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Book Review: What They Don’t Tell You About Being Single

by in Relationships on 22nd August, 2019

Tumi Olaoshun, a 30-year-old history teacher from Edgeware, tells an incredibly relatable tale of being single in 2018. Olaoshun, who has published her first book, ‘What they don’t tell you about being single’ reveals the trials and tribulations of dating and explores it all from a religious lens, the positives to be taken from being placed in this position, at this given time as a Christian.

What’s the book about?

This book addresses a very important topic of conversation which I could relate to on so many levels. Firstly,  since I completed my final exams at University (and even before then tbh), the main question I’ve gotten from family and friends has been “when will you marry?” or “so when are we meeting him?” and many others relating to this basically. I love that the author, Tumininu shares her journey as a single woman, reflections on some of the challenges she has faced as a Christian, millennial twenty-something with practical, Godly solutions. The major takeaway from this, for me, was living a God-centred and intentional life through everything I do, including and especially through this journey of seeking marriage.

There are several things I love I about the book such as:

  • Length: The book is just about 100 pages long which makes it easy to read
  •  Reflective nature: I’m a very reflective person and I love reading the books that cause me to take action. I think “What they don’t tell you about being single” is an epitome of a great book because you can apply what you read almost immediately. I especially love the inclusion of reflective questions and action points after each chapter. She also includes a few bible verses relating to the topics discussed in the chapter and the questions at the end. As a Muslim, I loved this concept because it is a constant reminder that we should turn to God at all times in our lives. Although she shares her experiences, there is a reminder that it is through God we can get ultimate direction.
  • Prayer Points: I love how she includes prayer points at the end of each chapter. The beauty of the prayers is that they are intentional and focused on the topic addressed in the chapter.

This book is infused with so many lessons and actionable takeaways.

Top things I learnt from this gem:

  1. Always ensure God is at the centre of all that you do. This point resonated with me a lot because I’ve been trying to ensure that I check in with God before I take any step; I do this through prayer—mainly, istikhara. And for a step as big as getting married, I think it’s highly important that everyone does this. You can never know someone fully and you may not be 100% certain. However, if you turn to God at all times through every step of the way, you can never go wrong.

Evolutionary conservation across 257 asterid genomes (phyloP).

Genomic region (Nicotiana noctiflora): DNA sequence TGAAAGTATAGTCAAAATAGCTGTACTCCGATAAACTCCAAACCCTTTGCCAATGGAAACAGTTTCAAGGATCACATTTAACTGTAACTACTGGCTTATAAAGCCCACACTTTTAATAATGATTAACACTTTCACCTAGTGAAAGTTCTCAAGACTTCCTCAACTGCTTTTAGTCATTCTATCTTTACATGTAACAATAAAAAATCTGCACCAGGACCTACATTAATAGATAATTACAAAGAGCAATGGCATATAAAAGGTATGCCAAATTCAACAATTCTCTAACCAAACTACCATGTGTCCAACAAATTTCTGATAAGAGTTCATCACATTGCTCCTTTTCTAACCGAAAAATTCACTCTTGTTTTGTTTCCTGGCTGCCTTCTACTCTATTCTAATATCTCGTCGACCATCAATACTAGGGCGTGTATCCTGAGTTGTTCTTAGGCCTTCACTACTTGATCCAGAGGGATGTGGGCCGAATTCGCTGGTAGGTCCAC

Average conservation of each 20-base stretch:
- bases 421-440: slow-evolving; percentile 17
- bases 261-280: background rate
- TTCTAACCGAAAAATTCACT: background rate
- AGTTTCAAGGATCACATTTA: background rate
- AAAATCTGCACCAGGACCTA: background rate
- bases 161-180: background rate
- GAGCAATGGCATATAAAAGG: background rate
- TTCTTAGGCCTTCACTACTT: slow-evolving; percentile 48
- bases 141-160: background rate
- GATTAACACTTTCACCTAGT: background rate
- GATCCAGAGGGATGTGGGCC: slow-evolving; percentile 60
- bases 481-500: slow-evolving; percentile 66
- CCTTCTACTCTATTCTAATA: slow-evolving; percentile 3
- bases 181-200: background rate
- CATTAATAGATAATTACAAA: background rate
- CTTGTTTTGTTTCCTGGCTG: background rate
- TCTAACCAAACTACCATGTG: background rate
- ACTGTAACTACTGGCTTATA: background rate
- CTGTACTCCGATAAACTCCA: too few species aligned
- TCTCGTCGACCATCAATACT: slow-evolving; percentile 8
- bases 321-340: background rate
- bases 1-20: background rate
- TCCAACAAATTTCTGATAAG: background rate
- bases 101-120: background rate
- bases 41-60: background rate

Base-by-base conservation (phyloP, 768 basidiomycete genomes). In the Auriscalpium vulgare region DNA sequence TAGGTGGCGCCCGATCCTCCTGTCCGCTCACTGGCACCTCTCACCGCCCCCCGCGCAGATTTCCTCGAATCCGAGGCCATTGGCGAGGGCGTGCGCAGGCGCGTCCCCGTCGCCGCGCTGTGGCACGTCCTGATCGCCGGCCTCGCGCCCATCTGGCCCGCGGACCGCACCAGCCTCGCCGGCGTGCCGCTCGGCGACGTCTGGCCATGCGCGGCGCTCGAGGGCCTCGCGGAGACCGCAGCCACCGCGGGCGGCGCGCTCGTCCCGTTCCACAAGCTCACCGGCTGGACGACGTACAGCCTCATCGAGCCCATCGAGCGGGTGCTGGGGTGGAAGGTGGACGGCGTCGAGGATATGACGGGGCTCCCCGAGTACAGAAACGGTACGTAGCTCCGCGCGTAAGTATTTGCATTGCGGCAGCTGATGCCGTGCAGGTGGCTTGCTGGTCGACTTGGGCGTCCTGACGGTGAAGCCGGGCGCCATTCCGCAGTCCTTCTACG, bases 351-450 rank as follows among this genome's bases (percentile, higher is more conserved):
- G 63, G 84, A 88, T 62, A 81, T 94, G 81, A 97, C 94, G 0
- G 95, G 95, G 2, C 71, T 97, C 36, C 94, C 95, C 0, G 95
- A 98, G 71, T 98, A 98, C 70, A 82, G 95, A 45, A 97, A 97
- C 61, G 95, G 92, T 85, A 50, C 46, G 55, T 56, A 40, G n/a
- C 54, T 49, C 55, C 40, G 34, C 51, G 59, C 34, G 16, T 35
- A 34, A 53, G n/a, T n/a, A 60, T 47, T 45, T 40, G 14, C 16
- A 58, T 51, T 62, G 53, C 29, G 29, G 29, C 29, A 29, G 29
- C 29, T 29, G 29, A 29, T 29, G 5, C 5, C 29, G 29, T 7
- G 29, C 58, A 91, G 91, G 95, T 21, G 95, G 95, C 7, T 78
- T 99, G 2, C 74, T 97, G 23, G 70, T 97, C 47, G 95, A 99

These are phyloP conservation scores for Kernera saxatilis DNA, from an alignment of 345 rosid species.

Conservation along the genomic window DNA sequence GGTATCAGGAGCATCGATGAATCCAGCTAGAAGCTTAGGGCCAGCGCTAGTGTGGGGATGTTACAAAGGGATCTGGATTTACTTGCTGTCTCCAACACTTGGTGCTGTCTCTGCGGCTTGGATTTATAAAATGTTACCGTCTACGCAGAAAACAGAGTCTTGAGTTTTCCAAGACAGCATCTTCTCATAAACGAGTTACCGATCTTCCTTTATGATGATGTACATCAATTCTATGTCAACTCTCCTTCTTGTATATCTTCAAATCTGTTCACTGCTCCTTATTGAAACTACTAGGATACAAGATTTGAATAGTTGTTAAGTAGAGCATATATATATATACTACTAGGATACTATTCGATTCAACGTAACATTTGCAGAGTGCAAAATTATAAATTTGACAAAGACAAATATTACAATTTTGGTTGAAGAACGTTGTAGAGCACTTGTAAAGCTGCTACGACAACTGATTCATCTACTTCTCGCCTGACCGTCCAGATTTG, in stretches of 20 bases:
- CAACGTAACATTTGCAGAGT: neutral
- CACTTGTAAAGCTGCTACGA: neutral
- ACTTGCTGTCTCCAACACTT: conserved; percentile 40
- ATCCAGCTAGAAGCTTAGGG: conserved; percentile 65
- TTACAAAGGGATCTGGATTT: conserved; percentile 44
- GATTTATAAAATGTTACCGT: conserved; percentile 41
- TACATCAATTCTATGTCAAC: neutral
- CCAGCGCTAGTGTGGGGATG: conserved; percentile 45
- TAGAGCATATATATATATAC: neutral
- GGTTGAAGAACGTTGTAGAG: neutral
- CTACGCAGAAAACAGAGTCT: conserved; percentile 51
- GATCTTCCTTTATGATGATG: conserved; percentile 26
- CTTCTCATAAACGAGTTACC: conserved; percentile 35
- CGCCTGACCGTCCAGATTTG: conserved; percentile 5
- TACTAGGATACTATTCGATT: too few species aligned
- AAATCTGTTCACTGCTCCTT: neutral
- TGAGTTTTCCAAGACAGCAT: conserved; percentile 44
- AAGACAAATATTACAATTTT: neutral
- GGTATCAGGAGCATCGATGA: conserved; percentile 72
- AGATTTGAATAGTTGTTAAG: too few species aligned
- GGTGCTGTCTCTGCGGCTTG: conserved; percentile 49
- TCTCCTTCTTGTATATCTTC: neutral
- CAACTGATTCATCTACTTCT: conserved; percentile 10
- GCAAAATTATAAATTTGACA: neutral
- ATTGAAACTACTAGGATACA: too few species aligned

2. Know your worth and have some self-respect. Don’t settle for anyone simply because you want to get married.
  3. Do your research and seek advice. She shares questions to ask and discuss with wise counsel (a small group of elderlies who you respect their opinion and judgement). My favourite question was “is he actually available?” mainly because she doesn’t fail to emphasise that availability applies in the mental, spiritual and emotional sense. This is highly important because if you spend precious time getting to know someone who isn’t actually available, you would end up feeling hurt. So it’s essential to ask the right questions upfront to ensure you’re not setting yourself up for failure.
  4. Being single is not the end of the world, just as getting married isn’t the end of the road. Work on yourself in the meantime. Take care of yourself. Although marriage is important (subjective), there are other good things happening in your life. Choose to enjoy every single one of those moments.

The book can be purchased here [] and both physical copy and ebook versions are available.

Suad Kamardeen

Suad Kamardeen

Suad Kamardeen is a British-Nigerian Muslim writer, editor, engineering graduate and a Creative Writing Masters student at the University of Oxford. She is also a founding editor at WAYF journal. She is committed to documenting histories and cultures, as well as impacting people’s lives positively through storytelling. Her young adult novel, Never Enough, won the SI Leeds Literary Prize 2022, and her adult novel was shortlisted for the Stylist Prize for Feminist Fiction 2021. Her writing has also appeared in Bad Form Review and Sapelo Square. You can find her on Twitter/IG: @suadkamardeen